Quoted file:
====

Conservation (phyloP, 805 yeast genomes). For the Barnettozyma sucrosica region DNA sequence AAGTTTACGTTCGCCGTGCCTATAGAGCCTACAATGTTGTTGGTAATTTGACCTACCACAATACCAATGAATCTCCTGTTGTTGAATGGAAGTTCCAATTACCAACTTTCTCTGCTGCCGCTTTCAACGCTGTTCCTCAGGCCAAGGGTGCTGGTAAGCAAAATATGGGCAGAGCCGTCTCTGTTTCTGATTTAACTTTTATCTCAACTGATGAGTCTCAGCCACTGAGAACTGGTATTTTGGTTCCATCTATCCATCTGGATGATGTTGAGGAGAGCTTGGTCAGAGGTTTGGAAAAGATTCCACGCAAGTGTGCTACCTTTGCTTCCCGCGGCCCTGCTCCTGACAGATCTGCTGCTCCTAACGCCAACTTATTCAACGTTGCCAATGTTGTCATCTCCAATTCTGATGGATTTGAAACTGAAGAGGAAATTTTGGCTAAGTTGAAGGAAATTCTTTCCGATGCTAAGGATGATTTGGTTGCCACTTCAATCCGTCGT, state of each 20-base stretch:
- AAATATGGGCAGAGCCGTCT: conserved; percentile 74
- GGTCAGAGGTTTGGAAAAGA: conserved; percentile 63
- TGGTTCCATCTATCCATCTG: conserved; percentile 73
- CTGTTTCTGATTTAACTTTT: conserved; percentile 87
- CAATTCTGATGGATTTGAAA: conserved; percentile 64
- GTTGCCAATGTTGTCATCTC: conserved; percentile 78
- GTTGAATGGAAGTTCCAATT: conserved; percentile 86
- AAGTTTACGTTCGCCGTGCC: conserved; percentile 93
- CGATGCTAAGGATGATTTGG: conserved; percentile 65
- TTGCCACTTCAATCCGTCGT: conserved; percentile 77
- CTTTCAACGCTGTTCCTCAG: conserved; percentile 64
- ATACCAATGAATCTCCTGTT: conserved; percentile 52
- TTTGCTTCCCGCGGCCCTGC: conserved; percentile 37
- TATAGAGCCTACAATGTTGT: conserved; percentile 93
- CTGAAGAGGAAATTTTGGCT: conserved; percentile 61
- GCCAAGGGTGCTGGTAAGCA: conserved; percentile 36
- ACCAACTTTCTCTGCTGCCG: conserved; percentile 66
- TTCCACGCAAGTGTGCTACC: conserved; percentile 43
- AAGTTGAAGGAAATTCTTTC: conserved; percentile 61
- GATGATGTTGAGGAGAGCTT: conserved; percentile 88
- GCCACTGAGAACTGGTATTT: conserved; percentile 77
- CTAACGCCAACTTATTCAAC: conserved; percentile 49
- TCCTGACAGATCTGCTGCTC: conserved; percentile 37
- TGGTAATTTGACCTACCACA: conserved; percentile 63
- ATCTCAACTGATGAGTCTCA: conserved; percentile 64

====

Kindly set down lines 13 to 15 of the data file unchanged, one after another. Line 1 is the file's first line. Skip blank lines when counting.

- ATACCAATGAATCTCCTGTT: conserved; percentile 52
- TTTGCTTCCCGCGGCCCTGC: conserved; percentile 37
- TATAGAGCCTACAATGTTGT: conserved; percentile 93